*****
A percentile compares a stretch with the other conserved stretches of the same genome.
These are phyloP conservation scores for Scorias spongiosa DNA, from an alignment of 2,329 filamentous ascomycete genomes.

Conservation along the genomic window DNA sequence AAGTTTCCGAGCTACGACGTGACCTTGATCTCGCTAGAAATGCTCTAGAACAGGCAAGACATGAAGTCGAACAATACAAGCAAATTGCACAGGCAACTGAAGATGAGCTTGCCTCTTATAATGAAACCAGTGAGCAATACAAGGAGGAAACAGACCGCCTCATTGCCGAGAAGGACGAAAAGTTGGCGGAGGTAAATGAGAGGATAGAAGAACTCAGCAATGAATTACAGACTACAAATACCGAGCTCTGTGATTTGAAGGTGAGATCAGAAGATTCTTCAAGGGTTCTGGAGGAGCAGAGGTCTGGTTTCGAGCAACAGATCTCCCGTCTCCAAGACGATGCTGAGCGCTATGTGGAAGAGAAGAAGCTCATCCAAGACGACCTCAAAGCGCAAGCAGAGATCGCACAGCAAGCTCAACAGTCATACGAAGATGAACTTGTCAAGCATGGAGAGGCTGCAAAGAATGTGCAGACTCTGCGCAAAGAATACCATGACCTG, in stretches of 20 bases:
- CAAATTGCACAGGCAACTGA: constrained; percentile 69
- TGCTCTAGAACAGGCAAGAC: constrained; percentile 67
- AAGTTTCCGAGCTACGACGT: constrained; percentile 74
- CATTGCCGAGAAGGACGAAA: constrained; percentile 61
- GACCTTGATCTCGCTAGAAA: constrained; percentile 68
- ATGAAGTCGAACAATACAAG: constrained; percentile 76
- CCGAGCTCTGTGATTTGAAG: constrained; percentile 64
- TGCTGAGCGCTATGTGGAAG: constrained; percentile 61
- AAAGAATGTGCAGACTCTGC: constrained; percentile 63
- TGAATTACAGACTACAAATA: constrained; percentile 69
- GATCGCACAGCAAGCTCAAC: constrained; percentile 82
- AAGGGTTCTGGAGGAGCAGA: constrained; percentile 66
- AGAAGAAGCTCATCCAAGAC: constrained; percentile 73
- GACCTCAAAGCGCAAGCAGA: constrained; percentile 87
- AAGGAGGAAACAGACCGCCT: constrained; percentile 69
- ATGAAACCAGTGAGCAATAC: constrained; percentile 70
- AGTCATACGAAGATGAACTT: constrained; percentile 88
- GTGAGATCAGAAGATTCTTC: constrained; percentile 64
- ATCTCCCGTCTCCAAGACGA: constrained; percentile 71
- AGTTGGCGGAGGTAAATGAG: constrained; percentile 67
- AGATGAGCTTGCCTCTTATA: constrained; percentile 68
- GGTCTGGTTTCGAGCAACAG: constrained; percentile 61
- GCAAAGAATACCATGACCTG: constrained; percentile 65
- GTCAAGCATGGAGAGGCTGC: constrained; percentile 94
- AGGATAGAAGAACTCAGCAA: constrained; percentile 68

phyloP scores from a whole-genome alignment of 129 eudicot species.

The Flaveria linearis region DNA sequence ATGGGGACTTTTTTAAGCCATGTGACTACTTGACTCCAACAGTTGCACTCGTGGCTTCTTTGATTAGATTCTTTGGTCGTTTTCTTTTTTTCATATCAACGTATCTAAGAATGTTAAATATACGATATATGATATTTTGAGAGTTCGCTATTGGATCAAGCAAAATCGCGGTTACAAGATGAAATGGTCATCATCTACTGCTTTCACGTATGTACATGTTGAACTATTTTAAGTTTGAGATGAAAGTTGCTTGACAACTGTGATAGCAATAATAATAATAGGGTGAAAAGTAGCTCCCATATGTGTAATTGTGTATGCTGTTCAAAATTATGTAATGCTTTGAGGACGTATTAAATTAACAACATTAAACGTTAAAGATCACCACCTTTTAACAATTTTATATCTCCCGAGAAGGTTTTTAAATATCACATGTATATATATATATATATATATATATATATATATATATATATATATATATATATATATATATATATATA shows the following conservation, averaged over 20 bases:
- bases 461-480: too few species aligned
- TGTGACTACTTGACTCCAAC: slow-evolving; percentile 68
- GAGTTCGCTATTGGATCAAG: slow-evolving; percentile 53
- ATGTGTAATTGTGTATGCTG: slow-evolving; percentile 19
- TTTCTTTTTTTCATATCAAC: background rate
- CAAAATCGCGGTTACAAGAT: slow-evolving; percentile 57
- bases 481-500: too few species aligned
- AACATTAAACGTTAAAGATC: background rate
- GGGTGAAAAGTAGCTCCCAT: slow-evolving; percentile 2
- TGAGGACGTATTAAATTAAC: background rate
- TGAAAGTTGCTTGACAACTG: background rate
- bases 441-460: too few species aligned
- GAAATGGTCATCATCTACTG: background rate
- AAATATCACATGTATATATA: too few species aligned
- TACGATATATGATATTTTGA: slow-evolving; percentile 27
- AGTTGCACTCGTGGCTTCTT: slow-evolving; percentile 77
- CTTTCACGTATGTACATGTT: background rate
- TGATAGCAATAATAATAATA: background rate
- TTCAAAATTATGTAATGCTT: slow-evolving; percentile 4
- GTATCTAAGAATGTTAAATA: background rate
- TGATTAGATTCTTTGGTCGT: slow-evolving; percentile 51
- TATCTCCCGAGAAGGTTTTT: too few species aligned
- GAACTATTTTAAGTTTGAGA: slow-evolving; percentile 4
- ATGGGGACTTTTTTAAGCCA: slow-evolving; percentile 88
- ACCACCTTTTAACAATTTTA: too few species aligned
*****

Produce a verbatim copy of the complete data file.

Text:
A percentile compares a stretch with the other conserved stretches of the same genome.
These are phyloP conservation scores for Scorias spongiosa DNA, from an alignment of 2,329 filamentous ascomycete genomes.

Conservation along the genomic window DNA sequence AAGTTTCCGAGCTACGACGTGACCTTGATCTCGCTAGAAATGCTCTAGAACAGGCAAGACATGAAGTCGAACAATACAAGCAAATTGCACAGGCAACTGAAGATGAGCTTGCCTCTTATAATGAAACCAGTGAGCAATACAAGGAGGAAACAGACCGCCTCATTGCCGAGAAGGACGAAAAGTTGGCGGAGGTAAATGAGAGGATAGAAGAACTCAGCAATGAATTACAGACTACAAATACCGAGCTCTGTGATTTGAAGGTGAGATCAGAAGATTCTTCAAGGGTTCTGGAGGAGCAGAGGTCTGGTTTCGAGCAACAGATCTCCCGTCTCCAAGACGATGCTGAGCGCTATGTGGAAGAGAAGAAGCTCATCCAAGACGACCTCAAAGCGCAAGCAGAGATCGCACAGCAAGCTCAACAGTCATACGAAGATGAACTTGTCAAGCATGGAGAGGCTGCAAAGAATGTGCAGACTCTGCGCAAAGAATACCATGACCTG, in stretches of 20 bases:
- CAAATTGCACAGGCAACTGA: constrained; percentile 69
- TGCTCTAGAACAGGCAAGAC: constrained; percentile 67
- AAGTTTCCGAGCTACGACGT: constrained; percentile 74
- CATTGCCGAGAAGGACGAAA: constrained; percentile 61
- GACCTTGATCTCGCTAGAAA: constrained; percentile 68
- ATGAAGTCGAACAATACAAG: constrained; percentile 76
- CCGAGCTCTGTGATTTGAAG: constrained; percentile 64
- TGCTGAGCGCTATGTGGAAG: constrained; percentile 61
- AAAGAATGTGCAGACTCTGC: constrained; percentile 63
- TGAATTACAGACTACAAATA: constrained; percentile 69
- GATCGCACAGCAAGCTCAAC: constrained; percentile 82
- AAGGGTTCTGGAGGAGCAGA: constrained; percentile 66
- AGAAGAAGCTCATCCAAGAC: constrained; percentile 73
- GACCTCAAAGCGCAAGCAGA: constrained; percentile 87
- AAGGAGGAAACAGACCGCCT: constrained; percentile 69
- ATGAAACCAGTGAGCAATAC: constrained; percentile 70
- AGTCATACGAAGATGAACTT: constrained; percentile 88
- GTGAGATCAGAAGATTCTTC: constrained; percentile 64
- ATCTCCCGTCTCCAAGACGA: constrained; percentile 71
- AGTTGGCGGAGGTAAATGAG: constrained; percentile 67
- AGATGAGCTTGCCTCTTATA: constrained; percentile 68
- GGTCTGGTTTCGAGCAACAG: constrained; percentile 61
- GCAAAGAATACCATGACCTG: constrained; percentile 65
- GTCAAGCATGGAGAGGCTGC: constrained; percentile 94
- AGGATAGAAGAACTCAGCAA: constrained; percentile 68

phyloP scores from a whole-genome alignment of 129 eudicot species.

The Flaveria linearis region DNA sequence ATGGGGACTTTTTTAAGCCATGTGACTACTTGACTCCAACAGTTGCACTCGTGGCTTCTTTGATTAGATTCTTTGGTCGTTTTCTTTTTTTCATATCAACGTATCTAAGAATGTTAAATATACGATATATGATATTTTGAGAGTTCGCTATTGGATCAAGCAAAATCGCGGTTACAAGATGAAATGGTCATCATCTACTGCTTTCACGTATGTACATGTTGAACTATTTTAAGTTTGAGATGAAAGTTGCTTGACAACTGTGATAGCAATAATAATAATAGGGTGAAAAGTAGCTCCCATATGTGTAATTGTGTATGCTGTTCAAAATTATGTAATGCTTTGAGGACGTATTAAATTAACAACATTAAACGTTAAAGATCACCACCTTTTAACAATTTTATATCTCCCGAGAAGGTTTTTAAATATCACATGTATATATATATATATATATATATATATATATATATATATATATATATATATATATATATATATATATA shows the following conservation, averaged over 20 bases:
- bases 461-480: too few species aligned
- TGTGACTACTTGACTCCAAC: slow-evolving; percentile 68
- GAGTTCGCTATTGGATCAAG: slow-evolving; percentile 53
- ATGTGTAATTGTGTATGCTG: slow-evolving; percentile 19
- TTTCTTTTTTTCATATCAAC: background rate
- CAAAATCGCGGTTACAAGAT: slow-evolving; percentile 57
- bases 481-500: too few species aligned
- AACATTAAACGTTAAAGATC: background rate
- GGGTGAAAAGTAGCTCCCAT: slow-evolving; percentile 2
- TGAGGACGTATTAAATTAAC: background rate
- TGAAAGTTGCTTGACAACTG: background rate
- bases 441-460: too few species aligned
- GAAATGGTCATCATCTACTG: background rate
- AAATATCACATGTATATATA: too few species aligned
- TACGATATATGATATTTTGA: slow-evolving; percentile 27
- AGTTGCACTCGTGGCTTCTT: slow-evolving; percentile 77
- CTTTCACGTATGTACATGTT: background rate
- TGATAGCAATAATAATAATA: background rate
- TTCAAAATTATGTAATGCTT: slow-evolving; percentile 4
- GTATCTAAGAATGTTAAATA: background rate
- TGATTAGATTCTTTGGTCGT: slow-evolving; percentile 51
- TATCTCCCGAGAAGGTTTTT: too few species aligned
- GAACTATTTTAAGTTTGAGA: slow-evolving; percentile 4
- ATGGGGACTTTTTTAAGCCA: slow-evolving; percentile 88
- ACCACCTTTTAACAATTTTA: too few species aligned